Ride Concepts are a newcomer to the mountain bike shoe world, but they unveiled an impressively complete lineup when they made their official debut a few months ago. There are several flat pedal models currently available, with clipless versions on the way in the spring. All of the options are focused on the trail / enduro / downhill side of the sport - there aren't any carbon soled, featherweight XC disco slippers to be seen, at least not yet.
The Livewire is billed as the do-it-all model, a flat pedal shoe that can be used for everything from dirt jumping to trail riding. It uses a simple lace-up design, but there are several clever features that separate it from your standard-issue skate shoe.
Ride Concepts Livewire Details
• Rubber Kinetics DST 6.0 high grip rubber outsole
• D3O incorporated into insole
• Gusseted tongue
• Molded toe and heel protection
• Colors: charcoal/red, charcoal/orange, black/charcoal
• Weight: 525 grams (size 12, per shoe)
• $100 USD
The asymmetric cuff provides a little extra ankle protection, and there's molded toe and heal protection, along with an elastic lace holder. There are also sections of D3O, the impact-absorbing material commonly found in knee pads, incorporated into the insole, where it's intended to help take the sting out of hard landings.
The sole of the Livewire is constructed with a rubber blend that was developed with Rubber Kinetics, and it's rated as a 6.0 on Ride Concepts' own grip scale, which is said to equate to a medium-high amount of grip – in this case, the lower the number, the grippier the rubber. For instance, the upcoming DH-oriented TNT shoe rates a 4.0 on that same scale. The sole itself is comprised of dozens of 12mm wide hexagons that interact with a pedal's pins to keep the shoe from slipping around.
Available in sizes 7 – 13 in three different colors, the Livewire retails for $100 USD. Performance
The Livewire shoes have a very comfortable fit, at least for my average-width feet. They're snug without being constricting, and I never had any unwanted pressure points or heel lift. The sole is fairly stiff; I'd say it's similar to that of the Five Ten Freerider Pro, but it's still flexible enough that walking around feels natural. Having a stiffer sole does mean your feet won't curve over the pedals as much as they would with a floppy skate shoe, but it also helps prevent sore feet on long rides and after hard landings.
What about that D3O insole? Honestly, I never noticed it helping or hindering my ride. There didn't seem to be a dramatic difference in impact absorption out on the trail compared to shoes with a 'regular' insole, but I also didn't have any crashes that caused me to fly through the air and land on my feet – I could see it being a nice feature to have in instances like that.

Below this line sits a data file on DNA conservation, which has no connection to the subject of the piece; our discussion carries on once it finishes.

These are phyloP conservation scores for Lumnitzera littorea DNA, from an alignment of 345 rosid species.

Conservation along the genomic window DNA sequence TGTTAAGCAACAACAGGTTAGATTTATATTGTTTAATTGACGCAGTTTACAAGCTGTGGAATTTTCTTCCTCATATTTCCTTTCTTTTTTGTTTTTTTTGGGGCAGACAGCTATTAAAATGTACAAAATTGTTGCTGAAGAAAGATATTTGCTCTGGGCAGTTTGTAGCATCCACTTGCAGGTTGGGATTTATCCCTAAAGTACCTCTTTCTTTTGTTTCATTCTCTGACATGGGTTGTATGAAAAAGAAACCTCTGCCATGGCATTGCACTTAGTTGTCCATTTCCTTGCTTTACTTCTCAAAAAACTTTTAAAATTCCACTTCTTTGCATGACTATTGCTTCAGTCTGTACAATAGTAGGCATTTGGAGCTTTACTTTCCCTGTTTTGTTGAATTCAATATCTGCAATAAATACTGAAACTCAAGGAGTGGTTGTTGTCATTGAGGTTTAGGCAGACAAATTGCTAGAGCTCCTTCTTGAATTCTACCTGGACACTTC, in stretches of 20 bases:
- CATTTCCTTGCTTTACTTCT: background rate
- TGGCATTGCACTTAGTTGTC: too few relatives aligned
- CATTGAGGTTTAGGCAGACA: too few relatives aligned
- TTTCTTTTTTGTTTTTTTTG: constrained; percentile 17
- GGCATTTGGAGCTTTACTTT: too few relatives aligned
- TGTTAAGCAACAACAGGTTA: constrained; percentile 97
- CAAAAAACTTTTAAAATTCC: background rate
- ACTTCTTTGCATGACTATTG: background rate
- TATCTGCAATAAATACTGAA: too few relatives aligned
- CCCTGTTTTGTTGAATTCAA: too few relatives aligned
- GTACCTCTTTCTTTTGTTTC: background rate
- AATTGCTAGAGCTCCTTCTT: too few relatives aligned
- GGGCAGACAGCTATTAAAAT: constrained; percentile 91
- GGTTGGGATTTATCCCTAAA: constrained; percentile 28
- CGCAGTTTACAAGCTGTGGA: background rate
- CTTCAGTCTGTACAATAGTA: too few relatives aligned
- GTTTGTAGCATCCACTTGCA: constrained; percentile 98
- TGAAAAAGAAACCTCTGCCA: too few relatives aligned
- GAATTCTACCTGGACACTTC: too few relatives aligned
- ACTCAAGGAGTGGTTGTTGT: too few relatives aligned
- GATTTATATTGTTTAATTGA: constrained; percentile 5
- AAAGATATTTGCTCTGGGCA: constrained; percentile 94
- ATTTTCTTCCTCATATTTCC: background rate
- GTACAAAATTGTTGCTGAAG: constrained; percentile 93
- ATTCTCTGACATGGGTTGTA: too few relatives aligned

I'm always a little hesitant when a set of flat pedal shoes arrives for testing, due to the sheer number of times I've been let down by the lack of grip. For me, the stickier the better – I'd rather need to take out pedal pins to reduce the amount of grip versus installing extra-tall shin destroyers just to keep my feet in place. Luckily, that wasn't necessary with the Livewire. The rubber isn't quite as sticky as Five Ten's Stealth rubber, which is still the gold standard, but it's not that far off. The tread pattern helps as well – there's enough space between each hexagon for the pedal pins to sit into, which minimizes the chances of your feet slipping off.
The only time I had any issues with the amount of grip was in really wet conditions, when the spaces between the hexagons became packed with mud. That meant that the pedal's pins couldn't sink in as far, and it was harder to get a secure perch. A stickier rubber compound would have helped here, but those conditions were also about as bad as it gets. The vast majority of the time there was a generous amount of grip and comfort.
After four months of use the Livewire shoes are holding up well, free from any rips, tears, or sole separations. The outer fabric does have a suede-like texture that's a little harder to keep clean, but that's really my only gripe – they've handled all the mud and grime they've been exposed to without any issues.Pinkbike's Take